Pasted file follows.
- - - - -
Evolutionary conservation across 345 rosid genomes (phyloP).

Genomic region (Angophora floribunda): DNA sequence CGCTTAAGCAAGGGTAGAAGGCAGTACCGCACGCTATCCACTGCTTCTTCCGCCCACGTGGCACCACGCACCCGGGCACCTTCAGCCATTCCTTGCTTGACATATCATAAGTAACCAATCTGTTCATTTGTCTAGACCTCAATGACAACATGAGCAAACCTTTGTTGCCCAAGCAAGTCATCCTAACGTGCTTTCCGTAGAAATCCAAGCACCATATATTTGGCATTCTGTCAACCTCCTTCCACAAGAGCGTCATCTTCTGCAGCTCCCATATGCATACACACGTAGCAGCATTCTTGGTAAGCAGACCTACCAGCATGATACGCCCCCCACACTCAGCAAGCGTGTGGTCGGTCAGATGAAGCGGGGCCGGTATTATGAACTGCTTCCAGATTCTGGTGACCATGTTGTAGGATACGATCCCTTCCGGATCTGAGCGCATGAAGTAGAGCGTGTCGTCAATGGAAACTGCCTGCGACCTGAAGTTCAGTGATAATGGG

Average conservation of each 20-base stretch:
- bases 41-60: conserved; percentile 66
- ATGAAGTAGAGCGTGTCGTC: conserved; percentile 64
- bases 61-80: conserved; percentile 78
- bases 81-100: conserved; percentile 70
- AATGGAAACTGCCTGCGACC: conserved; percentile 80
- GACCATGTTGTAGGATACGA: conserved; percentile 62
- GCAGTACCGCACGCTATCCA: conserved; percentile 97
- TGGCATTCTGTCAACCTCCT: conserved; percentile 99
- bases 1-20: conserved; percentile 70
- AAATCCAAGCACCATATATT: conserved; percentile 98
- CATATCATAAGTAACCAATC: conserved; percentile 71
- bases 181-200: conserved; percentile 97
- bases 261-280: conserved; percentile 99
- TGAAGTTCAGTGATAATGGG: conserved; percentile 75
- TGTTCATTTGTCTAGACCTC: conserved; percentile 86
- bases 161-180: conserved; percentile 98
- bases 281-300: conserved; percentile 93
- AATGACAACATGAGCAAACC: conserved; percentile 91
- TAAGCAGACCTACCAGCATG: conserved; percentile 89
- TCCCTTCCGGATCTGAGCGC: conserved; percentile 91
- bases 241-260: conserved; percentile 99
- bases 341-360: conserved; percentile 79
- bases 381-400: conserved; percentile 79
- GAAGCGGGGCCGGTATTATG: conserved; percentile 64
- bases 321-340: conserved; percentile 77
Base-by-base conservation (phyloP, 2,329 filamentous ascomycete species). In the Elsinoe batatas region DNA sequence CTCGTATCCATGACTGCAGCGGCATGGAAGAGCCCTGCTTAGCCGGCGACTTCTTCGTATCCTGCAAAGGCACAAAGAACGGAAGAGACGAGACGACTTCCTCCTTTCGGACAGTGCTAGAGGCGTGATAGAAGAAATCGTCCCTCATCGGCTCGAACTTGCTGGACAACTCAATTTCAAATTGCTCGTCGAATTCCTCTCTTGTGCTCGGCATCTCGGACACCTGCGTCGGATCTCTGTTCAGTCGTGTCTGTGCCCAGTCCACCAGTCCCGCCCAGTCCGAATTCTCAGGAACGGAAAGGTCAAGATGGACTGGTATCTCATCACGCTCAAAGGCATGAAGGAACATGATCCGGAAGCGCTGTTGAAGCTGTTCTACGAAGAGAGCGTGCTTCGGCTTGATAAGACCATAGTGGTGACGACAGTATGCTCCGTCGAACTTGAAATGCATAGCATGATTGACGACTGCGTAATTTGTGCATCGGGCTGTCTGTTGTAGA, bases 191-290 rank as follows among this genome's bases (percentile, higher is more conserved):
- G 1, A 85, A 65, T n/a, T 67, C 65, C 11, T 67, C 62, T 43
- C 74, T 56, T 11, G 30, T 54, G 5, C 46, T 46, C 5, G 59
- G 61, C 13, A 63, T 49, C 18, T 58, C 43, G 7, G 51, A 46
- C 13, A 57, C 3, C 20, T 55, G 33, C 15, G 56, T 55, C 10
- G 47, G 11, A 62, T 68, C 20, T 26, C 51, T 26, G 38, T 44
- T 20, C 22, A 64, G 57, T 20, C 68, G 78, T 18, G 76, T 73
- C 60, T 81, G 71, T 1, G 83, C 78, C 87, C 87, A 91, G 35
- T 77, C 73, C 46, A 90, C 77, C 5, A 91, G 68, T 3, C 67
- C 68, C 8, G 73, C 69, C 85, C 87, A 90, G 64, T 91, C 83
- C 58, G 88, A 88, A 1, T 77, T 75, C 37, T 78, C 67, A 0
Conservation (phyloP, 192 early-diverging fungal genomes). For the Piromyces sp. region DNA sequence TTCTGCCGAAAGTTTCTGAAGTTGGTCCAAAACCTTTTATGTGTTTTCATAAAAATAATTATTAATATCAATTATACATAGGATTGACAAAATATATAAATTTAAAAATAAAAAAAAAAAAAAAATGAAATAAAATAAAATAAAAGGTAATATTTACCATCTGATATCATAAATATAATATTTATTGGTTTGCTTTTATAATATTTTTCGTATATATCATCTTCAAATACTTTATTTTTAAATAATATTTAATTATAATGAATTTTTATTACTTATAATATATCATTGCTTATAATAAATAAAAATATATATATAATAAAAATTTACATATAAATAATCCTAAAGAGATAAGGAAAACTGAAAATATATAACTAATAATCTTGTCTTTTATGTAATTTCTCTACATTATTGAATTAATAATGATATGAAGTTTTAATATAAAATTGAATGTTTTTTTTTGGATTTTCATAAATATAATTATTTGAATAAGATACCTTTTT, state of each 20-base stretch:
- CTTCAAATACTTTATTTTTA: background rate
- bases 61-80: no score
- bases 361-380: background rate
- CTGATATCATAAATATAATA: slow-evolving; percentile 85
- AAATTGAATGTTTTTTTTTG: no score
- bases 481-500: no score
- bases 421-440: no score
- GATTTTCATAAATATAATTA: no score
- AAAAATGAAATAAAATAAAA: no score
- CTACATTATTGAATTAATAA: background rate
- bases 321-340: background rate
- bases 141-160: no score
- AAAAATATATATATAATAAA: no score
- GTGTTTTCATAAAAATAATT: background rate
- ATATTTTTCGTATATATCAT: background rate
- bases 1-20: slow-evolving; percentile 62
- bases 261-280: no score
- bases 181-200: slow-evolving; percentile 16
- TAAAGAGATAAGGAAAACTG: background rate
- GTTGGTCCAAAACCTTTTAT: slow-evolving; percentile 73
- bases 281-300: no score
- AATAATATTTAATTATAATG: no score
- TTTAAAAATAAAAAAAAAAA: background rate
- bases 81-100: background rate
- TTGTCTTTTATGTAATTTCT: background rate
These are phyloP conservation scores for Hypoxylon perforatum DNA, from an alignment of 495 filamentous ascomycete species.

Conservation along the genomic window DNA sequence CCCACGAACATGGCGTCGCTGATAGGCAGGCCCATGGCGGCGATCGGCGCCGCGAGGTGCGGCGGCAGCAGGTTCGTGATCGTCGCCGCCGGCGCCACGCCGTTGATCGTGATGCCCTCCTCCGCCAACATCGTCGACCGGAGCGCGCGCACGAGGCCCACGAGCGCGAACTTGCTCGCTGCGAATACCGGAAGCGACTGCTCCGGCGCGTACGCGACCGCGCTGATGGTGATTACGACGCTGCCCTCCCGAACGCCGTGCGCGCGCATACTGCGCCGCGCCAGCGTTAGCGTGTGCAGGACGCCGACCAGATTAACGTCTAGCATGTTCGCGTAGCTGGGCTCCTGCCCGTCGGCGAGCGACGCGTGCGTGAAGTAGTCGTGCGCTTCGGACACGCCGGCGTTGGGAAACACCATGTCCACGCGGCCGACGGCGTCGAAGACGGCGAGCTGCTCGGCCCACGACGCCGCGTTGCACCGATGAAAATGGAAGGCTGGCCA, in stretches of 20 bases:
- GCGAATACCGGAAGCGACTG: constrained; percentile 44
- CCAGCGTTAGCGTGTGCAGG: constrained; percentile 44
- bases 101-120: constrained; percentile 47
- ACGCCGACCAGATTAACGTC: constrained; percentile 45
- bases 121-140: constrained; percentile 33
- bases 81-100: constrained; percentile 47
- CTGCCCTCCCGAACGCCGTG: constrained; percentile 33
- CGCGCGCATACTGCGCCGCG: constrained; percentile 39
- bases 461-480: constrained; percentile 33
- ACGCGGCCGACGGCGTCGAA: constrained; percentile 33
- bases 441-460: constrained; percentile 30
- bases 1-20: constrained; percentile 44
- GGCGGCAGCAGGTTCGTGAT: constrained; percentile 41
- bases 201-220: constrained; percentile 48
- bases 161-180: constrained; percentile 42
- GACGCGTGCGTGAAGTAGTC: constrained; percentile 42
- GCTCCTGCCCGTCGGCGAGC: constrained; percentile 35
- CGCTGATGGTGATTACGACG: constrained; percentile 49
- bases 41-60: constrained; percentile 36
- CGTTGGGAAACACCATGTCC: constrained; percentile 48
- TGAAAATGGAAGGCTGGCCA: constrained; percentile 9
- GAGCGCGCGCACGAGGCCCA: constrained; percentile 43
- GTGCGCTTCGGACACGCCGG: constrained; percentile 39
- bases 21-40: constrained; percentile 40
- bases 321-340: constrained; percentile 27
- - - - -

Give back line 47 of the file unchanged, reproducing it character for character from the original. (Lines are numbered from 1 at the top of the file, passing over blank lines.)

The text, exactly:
- bases 421-440: no score